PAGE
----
Beans are the major source of protein for vegetarians. Beans contain complex carbohydrates which are needed for gut health, vitamins and minerals for day to day functions and polyphenols which are very good anti-oxidants. Therefore, it is important to incorporate beans and legumes in our diet for their high nutritional value.
But, along-with nutrients, beans also contain some anti-nutrients which are produced as a natural defense mechanism in these plants. Phytates, lectins, protease inhibitors are the anti-nutrients which are found in beans.
Phytates (phytic acid) if not removed can affect the digestion and absorption of nutrients.
Protease inhibitors, these are the enzyme inhibitors which means they bind with the enzymes which help in digestion of proteins but if these anti-nutrients will be present in food, then the proteins will not be digested properly, and we all eat beans to get proteins (Thompson 2019).
Lectins can bind to the receptors in the intestinal tract and can alter the mucosal integrity of intestinal cells, can thus cause ‘leaky gut syndrome’, immune reactivity, can also bind to red blood cells and can increase the inflammation in the body which further increases the risk of allergies and auto-immune disorders (Thompson 2019).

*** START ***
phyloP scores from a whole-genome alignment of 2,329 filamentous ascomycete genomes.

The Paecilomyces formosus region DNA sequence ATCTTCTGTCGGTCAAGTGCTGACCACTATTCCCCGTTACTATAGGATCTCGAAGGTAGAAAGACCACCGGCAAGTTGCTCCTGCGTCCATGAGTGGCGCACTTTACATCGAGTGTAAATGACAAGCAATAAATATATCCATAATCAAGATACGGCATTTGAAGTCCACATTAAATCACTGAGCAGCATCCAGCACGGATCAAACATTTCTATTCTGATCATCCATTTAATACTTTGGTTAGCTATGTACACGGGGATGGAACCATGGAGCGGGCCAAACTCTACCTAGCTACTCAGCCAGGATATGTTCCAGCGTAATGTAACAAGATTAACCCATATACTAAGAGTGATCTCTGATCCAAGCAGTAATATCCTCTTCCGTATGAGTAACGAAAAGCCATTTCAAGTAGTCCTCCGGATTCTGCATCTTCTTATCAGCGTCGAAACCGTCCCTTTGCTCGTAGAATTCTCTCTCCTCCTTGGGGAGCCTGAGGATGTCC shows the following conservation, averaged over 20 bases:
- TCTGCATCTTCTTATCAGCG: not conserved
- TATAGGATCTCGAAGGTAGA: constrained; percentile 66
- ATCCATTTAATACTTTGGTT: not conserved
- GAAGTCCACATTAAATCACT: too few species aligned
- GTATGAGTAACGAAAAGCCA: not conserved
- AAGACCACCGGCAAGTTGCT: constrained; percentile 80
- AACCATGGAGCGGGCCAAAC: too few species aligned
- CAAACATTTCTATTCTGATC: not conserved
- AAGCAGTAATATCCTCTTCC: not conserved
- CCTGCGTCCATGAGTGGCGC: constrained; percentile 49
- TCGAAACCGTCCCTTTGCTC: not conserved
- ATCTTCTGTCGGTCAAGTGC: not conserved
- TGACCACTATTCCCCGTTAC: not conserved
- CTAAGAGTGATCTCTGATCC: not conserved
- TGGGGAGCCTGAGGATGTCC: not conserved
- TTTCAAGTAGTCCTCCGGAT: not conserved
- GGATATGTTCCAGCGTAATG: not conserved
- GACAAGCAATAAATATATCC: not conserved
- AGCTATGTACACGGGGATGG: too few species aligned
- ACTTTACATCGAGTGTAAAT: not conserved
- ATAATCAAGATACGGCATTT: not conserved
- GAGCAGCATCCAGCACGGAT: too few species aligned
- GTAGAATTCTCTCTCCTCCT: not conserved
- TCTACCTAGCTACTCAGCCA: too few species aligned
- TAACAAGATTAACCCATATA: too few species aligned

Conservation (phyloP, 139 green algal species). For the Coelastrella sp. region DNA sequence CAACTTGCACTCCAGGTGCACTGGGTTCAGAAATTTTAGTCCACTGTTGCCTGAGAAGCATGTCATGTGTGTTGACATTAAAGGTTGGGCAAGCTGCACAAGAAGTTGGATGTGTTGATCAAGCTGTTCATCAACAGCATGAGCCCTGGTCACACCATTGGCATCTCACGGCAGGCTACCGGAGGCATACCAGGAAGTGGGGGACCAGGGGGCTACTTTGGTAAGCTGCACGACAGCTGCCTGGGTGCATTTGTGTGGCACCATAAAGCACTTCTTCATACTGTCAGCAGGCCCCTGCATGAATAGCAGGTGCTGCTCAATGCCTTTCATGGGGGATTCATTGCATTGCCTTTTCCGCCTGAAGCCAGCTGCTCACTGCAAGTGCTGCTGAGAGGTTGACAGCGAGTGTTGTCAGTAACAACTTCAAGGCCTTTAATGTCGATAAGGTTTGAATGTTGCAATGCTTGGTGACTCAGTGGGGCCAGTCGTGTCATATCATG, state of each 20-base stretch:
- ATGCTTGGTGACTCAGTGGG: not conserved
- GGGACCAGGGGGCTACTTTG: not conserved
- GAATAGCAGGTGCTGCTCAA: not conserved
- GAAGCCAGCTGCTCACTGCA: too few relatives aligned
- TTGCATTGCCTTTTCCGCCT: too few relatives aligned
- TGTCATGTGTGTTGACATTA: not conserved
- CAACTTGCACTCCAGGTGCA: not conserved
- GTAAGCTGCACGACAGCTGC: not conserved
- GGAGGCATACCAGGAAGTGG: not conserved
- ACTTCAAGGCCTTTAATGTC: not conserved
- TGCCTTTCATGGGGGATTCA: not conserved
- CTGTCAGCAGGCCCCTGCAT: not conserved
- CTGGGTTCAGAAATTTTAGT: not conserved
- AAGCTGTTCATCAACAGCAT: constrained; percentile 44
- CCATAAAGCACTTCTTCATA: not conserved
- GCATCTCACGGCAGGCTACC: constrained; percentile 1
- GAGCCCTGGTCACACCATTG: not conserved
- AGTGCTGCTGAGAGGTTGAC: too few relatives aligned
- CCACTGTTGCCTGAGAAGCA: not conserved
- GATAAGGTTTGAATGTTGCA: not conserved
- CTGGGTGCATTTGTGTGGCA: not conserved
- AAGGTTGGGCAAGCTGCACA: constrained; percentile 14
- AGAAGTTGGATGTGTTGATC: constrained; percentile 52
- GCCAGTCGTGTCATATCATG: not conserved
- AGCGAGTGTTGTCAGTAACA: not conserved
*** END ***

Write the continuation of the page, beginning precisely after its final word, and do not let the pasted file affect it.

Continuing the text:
But, the good thing is anti-nutrients can be removed by soaking beans in water (as shown in my previous blog on phytates) and pressure cooking found to be the most effective method (among all the cooking methods) to eliminate lectins. Among different heat processing methods such as boiling, cooking, autoclaving or extrusion cooking, autoclaving (based on high temperature and under pressure which is equivalent to pressure cooker in domestic kitchens – autoclaving/pressure cooking is found to be most effective in removing lectins. Pressure cooking makes beans softer and other nutrients become more bioavailable and body can make use of nutrients (Revilla 2015).
1. Revilla I (2015) Chapter 40 – Impact of Thermal Processing on Faba Bean (Vicia faba) Composition. In: Preedy V, editor. Processing and Impact on Active Components in Food. San Diego: Academic Press. pp. 337-343.
2. Preet K, Punia D (2000) Antinutrients and Digestibility (in vitro) of Soaked, Dehulled and Germinated Cowpeas. Nutrition and Health 14: 109-117.
3. Thompson HJ (2019) Improving human dietary choices through understanding of the tolerance and toxicity of pulse crop constituents. Current Opinion in Food Science.
4. LAL N, BARCCHIYA, J., RAYPURIYA, N., & SHIURKAR, G. (2017) ANTI-NUTRITION IN LEGUMES: EFFECT IN HUMAN HEALTH AND ITS ELIMINATION. Innovative Farming 2: 32-36.